The Sony Ericsson XPERIA X8 comes in a compact box accommodating the handset itself as well as a few standard-issue accessories. Those include a USB charger, a microUSB-to-USB cable (used for charging and computer connections) and a set of earphones.
There is a handful of quick user guides too in several languages. As for the 2GB microSD card, it is already inserted in the device’s memory card slot.
While the Sony Ericsson XPERIA X8 isn’t as tiny as the X10 mini or the X10 mini pro, it still is on the compact side of Android phones. At 99 x 54 x 15 mm there’s enough room for a 3” HVGA screen.
The weight of 104 grams is definitely on the light side, but the 15mm of thickness does sound a bit much but the phone is reasonably comfortable to handle.
The Sony Ericsson XPERIA X8 looks like they’ve zoomed in on the X10 mini. Or zoomed out on the original X10. Anyway, there’s a clean line of succession in terms of design.
The plastic used on the Sony Ericsson XPERIA X8 doesn’t have a “premium” feel to it. Still, it hides fingerprints and helps keep the weight down. The matt plastic is virtually fingerprint-proof, but the screen is a smudge magnet much like most touchscreens out there.
The Sony Ericsson XPERIA X8 is hitting the market in a handful of color versions. The front is always white while the rear can have a splash of Dark Blue, Aqua Blue, Pink or Silver.
The touchscreen display on the front has grown almost half an inch over the X10 mini’s and has double the resolution – jumping from QVGA to HVGA. The image is much crisper and you won’t feel like an elephant in a china shop thumbing your way through the menu.
The screen sensitivity, as was to be expected in a capacitive unit, is excellent. The slightest of touches are enough for a click to be registered, for a great touchscreen experience.
The 65K-color limitation inherent to Android versions prior to 2.0 could result in banding, and we’re afraid it’s more easily noticeable than we would’ve liked. Once the X8 receives the Android 2.1 update those issues should be solved though.
The image quality is passable as far as TFT displays go, with good enough brightness and contrast levels. Viewing angles are OK. Sunlight legibility on the XPERIA X8 is poor though – the screen reflects too much light making it nearly impossible to use the phone on a bright sunny day.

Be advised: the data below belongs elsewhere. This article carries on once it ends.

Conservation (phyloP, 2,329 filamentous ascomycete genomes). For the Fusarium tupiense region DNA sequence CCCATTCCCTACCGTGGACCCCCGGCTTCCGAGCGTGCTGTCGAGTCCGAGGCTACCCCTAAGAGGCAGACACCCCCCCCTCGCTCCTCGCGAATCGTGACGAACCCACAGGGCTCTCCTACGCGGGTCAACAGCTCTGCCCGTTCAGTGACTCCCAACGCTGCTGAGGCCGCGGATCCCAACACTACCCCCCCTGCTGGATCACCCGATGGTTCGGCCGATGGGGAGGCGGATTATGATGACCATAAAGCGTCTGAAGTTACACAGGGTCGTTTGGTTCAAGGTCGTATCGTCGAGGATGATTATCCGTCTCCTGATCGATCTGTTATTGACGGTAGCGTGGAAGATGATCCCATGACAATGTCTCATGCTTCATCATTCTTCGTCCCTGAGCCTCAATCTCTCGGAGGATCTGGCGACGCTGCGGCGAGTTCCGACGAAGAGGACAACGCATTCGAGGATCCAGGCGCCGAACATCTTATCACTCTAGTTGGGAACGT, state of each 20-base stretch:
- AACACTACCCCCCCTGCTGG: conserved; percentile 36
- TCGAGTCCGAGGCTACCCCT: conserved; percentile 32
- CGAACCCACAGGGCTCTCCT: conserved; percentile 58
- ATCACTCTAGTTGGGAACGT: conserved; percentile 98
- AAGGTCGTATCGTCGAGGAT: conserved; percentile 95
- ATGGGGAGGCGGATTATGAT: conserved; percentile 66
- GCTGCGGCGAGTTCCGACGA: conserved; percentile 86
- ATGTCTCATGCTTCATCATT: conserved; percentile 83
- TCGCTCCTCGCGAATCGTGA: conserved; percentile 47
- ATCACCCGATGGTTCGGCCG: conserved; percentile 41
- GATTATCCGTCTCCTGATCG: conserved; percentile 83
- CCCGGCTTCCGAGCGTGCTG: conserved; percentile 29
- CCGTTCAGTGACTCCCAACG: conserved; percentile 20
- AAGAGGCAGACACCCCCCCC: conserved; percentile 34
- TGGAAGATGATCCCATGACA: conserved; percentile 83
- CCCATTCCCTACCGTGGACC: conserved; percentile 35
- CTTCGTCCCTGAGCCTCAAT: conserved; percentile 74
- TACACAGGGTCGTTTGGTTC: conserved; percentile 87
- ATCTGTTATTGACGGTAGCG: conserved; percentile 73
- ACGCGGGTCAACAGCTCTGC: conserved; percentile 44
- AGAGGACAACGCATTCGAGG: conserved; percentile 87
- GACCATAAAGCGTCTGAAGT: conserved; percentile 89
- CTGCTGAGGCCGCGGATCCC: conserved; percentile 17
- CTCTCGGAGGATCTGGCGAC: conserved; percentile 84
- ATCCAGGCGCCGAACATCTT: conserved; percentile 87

Below the display there are three hardware keys: Contextual Menu, Home and Back button. Those are thin keys but nicely raised and with good press feedback. What’s missing in the Android standard assortment of keys is the search key – you get a search widget on the homescreen instead.
Above the display we find a status LED, the earpiece, as well as proximity and ambient light sensors. There’s no option to deactivate the auto-brightness. The proximity sensor is in charge of locking the display when you hold it next to your ear during calls.
The sides of the Sony Ericsson XPERIA 8 follow the X10 and X10 mini layout.
On the right, you get a volume rocker and a shutter key. The volume rocker is too thin – thinner than the front-facing main controls. The shutter key is not all that comfortable either but it is a fixed-focus camera after all.
The left side is completely bare.
The top hosts the screen lock key which also acts as a power button. It’s small and barely protrudes but we guess it was done on purpose to minimize accidental presses.
At the top of the Sony Ericsson XPERIA X8 you’ll also find the audio jack and the microUSB port. While the audio jack looks a bit weird, it is absolutely compatible with standard 3.5mm plugs.
As for the unusual shape, it is designed to accommodate the optional Hi-Fi Sony Ericsson MH-810 headset with music controls.
There is a protective cap over the microUSB port (which is too hard to open), while the audio jack is exposed. As far as the bottom is concerned, it features just the mouthpiece and the lanyard eyelet.
The back of the phone hosts the 3 megapixel fixed-focus camera lens and the loudspeaker. The camera lens is not covered but quite inset, giving it a reasonable protection against scratches (but not against dust).
Removing the battery cover reveals the microSD card slot and the SIM compartment. The microSD slot is hot-swap enabled despite being placed under the battery cover. The good news here is that the battery is removable, as opposed to the X10 mini.
The Sony Ericsson XPERIA X8 is powered by a 1200mAh Li-Polymer battery quoted at up to 446 hours of standby and 4 hours 45 minutes of talk time.
The back cover comes off relatively easy – this means you can quickly dress your phone up in a new outfit and there are quite some to choose from.
The Sony Ericsson XPERIA X8 fits snugly in the palm. The compact size and comfortably curved rear make it nice and secure to hold. 15mm thick certainly sounds alarming but the shape didn’t bother us at all. The X8 easily allows single-handed use and the curved corners do help mask some of the thickness.
Even though it’s completely made of plastic, the X8 still feels strong and durable and its build quality is just fine. USB charging and the standard 3.5mm jack are good things to have. Our only gripe perhaps is the banding issue affecting the screen.